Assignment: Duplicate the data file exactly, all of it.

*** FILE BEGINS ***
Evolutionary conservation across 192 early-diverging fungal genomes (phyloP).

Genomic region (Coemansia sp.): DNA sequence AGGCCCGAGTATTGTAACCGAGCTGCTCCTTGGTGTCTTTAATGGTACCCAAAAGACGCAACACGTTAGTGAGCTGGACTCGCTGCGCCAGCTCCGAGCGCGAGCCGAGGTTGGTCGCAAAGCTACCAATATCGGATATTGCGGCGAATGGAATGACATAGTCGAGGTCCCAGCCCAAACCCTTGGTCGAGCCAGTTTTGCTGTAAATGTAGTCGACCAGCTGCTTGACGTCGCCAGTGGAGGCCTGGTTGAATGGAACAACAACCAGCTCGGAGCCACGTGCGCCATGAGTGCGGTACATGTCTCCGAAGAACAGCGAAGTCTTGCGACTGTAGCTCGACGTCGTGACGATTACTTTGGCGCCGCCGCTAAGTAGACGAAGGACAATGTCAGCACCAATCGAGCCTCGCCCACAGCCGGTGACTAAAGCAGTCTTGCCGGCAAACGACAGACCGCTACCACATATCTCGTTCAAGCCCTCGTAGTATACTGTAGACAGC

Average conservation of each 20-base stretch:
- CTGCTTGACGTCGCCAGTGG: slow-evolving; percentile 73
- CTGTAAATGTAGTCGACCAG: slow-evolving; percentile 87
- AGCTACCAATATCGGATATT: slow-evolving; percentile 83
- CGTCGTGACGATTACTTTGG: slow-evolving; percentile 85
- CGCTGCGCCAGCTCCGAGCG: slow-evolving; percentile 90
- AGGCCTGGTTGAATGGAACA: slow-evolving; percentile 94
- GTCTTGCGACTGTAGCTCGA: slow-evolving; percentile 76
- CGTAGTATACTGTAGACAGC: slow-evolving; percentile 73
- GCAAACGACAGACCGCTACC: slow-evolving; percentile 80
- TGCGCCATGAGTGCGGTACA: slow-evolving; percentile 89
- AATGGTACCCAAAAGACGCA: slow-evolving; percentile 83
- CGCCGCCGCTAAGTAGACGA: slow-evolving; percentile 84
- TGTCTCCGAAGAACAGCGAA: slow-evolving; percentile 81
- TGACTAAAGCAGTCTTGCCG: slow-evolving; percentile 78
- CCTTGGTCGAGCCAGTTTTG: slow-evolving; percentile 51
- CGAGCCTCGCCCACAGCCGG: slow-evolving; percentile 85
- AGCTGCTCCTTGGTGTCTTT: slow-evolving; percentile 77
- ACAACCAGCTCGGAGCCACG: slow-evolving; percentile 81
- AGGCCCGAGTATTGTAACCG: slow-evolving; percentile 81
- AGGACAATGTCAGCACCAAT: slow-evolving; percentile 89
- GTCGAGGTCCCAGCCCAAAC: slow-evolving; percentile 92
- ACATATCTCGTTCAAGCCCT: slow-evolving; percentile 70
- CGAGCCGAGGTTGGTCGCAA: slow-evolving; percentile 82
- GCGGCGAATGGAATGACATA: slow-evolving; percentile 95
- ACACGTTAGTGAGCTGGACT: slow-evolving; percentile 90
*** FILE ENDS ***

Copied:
Evolutionary conservation across 192 early-diverging fungal genomes (phyloP).

Genomic region (Coemansia sp.): DNA sequence AGGCCCGAGTATTGTAACCGAGCTGCTCCTTGGTGTCTTTAATGGTACCCAAAAGACGCAACACGTTAGTGAGCTGGACTCGCTGCGCCAGCTCCGAGCGCGAGCCGAGGTTGGTCGCAAAGCTACCAATATCGGATATTGCGGCGAATGGAATGACATAGTCGAGGTCCCAGCCCAAACCCTTGGTCGAGCCAGTTTTGCTGTAAATGTAGTCGACCAGCTGCTTGACGTCGCCAGTGGAGGCCTGGTTGAATGGAACAACAACCAGCTCGGAGCCACGTGCGCCATGAGTGCGGTACATGTCTCCGAAGAACAGCGAAGTCTTGCGACTGTAGCTCGACGTCGTGACGATTACTTTGGCGCCGCCGCTAAGTAGACGAAGGACAATGTCAGCACCAATCGAGCCTCGCCCACAGCCGGTGACTAAAGCAGTCTTGCCGGCAAACGACAGACCGCTACCACATATCTCGTTCAAGCCCTCGTAGTATACTGTAGACAGC

Average conservation of each 20-base stretch:
- CTGCTTGACGTCGCCAGTGG: slow-evolving; percentile 73
- CTGTAAATGTAGTCGACCAG: slow-evolving; percentile 87
- AGCTACCAATATCGGATATT: slow-evolving; percentile 83
- CGTCGTGACGATTACTTTGG: slow-evolving; percentile 85
- CGCTGCGCCAGCTCCGAGCG: slow-evolving; percentile 90
- AGGCCTGGTTGAATGGAACA: slow-evolving; percentile 94
- GTCTTGCGACTGTAGCTCGA: slow-evolving; percentile 76
- CGTAGTATACTGTAGACAGC: slow-evolving; percentile 73
- GCAAACGACAGACCGCTACC: slow-evolving; percentile 80
- TGCGCCATGAGTGCGGTACA: slow-evolving; percentile 89
- AATGGTACCCAAAAGACGCA: slow-evolving; percentile 83
- CGCCGCCGCTAAGTAGACGA: slow-evolving; percentile 84
- TGTCTCCGAAGAACAGCGAA: slow-evolving; percentile 81
- TGACTAAAGCAGTCTTGCCG: slow-evolving; percentile 78
- CCTTGGTCGAGCCAGTTTTG: slow-evolving; percentile 51
- CGAGCCTCGCCCACAGCCGG: slow-evolving; percentile 85
- AGCTGCTCCTTGGTGTCTTT: slow-evolving; percentile 77
- ACAACCAGCTCGGAGCCACG: slow-evolving; percentile 81
- AGGCCCGAGTATTGTAACCG: slow-evolving; percentile 81
- AGGACAATGTCAGCACCAAT: slow-evolving; percentile 89
- GTCGAGGTCCCAGCCCAAAC: slow-evolving; percentile 92
- ACATATCTCGTTCAAGCCCT: slow-evolving; percentile 70
- CGAGCCGAGGTTGGTCGCAA: slow-evolving; percentile 82
- GCGGCGAATGGAATGACATA: slow-evolving; percentile 95
- ACACGTTAGTGAGCTGGACT: slow-evolving; percentile 90